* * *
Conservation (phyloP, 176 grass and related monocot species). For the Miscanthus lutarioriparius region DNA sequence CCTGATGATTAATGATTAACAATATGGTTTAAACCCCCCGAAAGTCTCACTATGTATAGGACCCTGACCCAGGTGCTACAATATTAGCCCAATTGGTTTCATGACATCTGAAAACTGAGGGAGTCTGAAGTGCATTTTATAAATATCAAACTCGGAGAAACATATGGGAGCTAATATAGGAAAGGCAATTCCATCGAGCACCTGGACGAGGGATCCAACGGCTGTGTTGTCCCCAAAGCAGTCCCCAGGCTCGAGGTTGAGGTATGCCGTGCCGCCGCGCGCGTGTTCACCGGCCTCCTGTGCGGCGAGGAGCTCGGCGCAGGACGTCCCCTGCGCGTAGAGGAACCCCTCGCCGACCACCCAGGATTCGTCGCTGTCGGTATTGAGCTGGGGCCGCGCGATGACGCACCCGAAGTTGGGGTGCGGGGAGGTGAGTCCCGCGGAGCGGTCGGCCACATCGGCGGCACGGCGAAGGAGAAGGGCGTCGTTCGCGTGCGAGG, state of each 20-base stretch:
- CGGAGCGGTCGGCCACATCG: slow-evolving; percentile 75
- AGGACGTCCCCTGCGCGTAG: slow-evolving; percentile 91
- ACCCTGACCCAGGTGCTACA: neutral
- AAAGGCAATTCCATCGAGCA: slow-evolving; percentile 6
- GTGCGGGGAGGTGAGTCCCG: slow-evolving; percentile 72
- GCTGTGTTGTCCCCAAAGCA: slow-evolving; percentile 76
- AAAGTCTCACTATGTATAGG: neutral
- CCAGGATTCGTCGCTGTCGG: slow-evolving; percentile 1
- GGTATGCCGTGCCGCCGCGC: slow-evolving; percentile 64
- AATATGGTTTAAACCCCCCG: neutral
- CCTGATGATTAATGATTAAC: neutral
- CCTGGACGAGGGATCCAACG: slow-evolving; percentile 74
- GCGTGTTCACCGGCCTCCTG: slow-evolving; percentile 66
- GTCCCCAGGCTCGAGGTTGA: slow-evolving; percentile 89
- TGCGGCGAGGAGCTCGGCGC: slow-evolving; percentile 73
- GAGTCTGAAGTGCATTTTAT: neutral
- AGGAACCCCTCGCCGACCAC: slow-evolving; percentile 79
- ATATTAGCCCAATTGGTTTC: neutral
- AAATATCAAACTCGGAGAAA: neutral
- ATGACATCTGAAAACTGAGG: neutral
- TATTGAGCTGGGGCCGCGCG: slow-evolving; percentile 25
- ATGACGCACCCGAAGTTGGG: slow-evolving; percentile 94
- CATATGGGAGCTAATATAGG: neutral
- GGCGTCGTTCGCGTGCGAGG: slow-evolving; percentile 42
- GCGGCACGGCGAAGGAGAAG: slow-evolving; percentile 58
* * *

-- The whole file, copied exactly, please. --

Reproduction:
Conservation (phyloP, 176 grass and related monocot species). For the Miscanthus lutarioriparius region DNA sequence CCTGATGATTAATGATTAACAATATGGTTTAAACCCCCCGAAAGTCTCACTATGTATAGGACCCTGACCCAGGTGCTACAATATTAGCCCAATTGGTTTCATGACATCTGAAAACTGAGGGAGTCTGAAGTGCATTTTATAAATATCAAACTCGGAGAAACATATGGGAGCTAATATAGGAAAGGCAATTCCATCGAGCACCTGGACGAGGGATCCAACGGCTGTGTTGTCCCCAAAGCAGTCCCCAGGCTCGAGGTTGAGGTATGCCGTGCCGCCGCGCGCGTGTTCACCGGCCTCCTGTGCGGCGAGGAGCTCGGCGCAGGACGTCCCCTGCGCGTAGAGGAACCCCTCGCCGACCACCCAGGATTCGTCGCTGTCGGTATTGAGCTGGGGCCGCGCGATGACGCACCCGAAGTTGGGGTGCGGGGAGGTGAGTCCCGCGGAGCGGTCGGCCACATCGGCGGCACGGCGAAGGAGAAGGGCGTCGTTCGCGTGCGAGG, state of each 20-base stretch:
- CGGAGCGGTCGGCCACATCG: slow-evolving; percentile 75
- AGGACGTCCCCTGCGCGTAG: slow-evolving; percentile 91
- ACCCTGACCCAGGTGCTACA: neutral
- AAAGGCAATTCCATCGAGCA: slow-evolving; percentile 6
- GTGCGGGGAGGTGAGTCCCG: slow-evolving; percentile 72
- GCTGTGTTGTCCCCAAAGCA: slow-evolving; percentile 76
- AAAGTCTCACTATGTATAGG: neutral
- CCAGGATTCGTCGCTGTCGG: slow-evolving; percentile 1
- GGTATGCCGTGCCGCCGCGC: slow-evolving; percentile 64
- AATATGGTTTAAACCCCCCG: neutral
- CCTGATGATTAATGATTAAC: neutral
- CCTGGACGAGGGATCCAACG: slow-evolving; percentile 74
- GCGTGTTCACCGGCCTCCTG: slow-evolving; percentile 66
- GTCCCCAGGCTCGAGGTTGA: slow-evolving; percentile 89
- TGCGGCGAGGAGCTCGGCGC: slow-evolving; percentile 73
- GAGTCTGAAGTGCATTTTAT: neutral
- AGGAACCCCTCGCCGACCAC: slow-evolving; percentile 79
- ATATTAGCCCAATTGGTTTC: neutral
- AAATATCAAACTCGGAGAAA: neutral
- ATGACATCTGAAAACTGAGG: neutral
- TATTGAGCTGGGGCCGCGCG: slow-evolving; percentile 25
- ATGACGCACCCGAAGTTGGG: slow-evolving; percentile 94
- CATATGGGAGCTAATATAGG: neutral
- GGCGTCGTTCGCGTGCGAGG: slow-evolving; percentile 42
- GCGGCACGGCGAAGGAGAAG: slow-evolving; percentile 58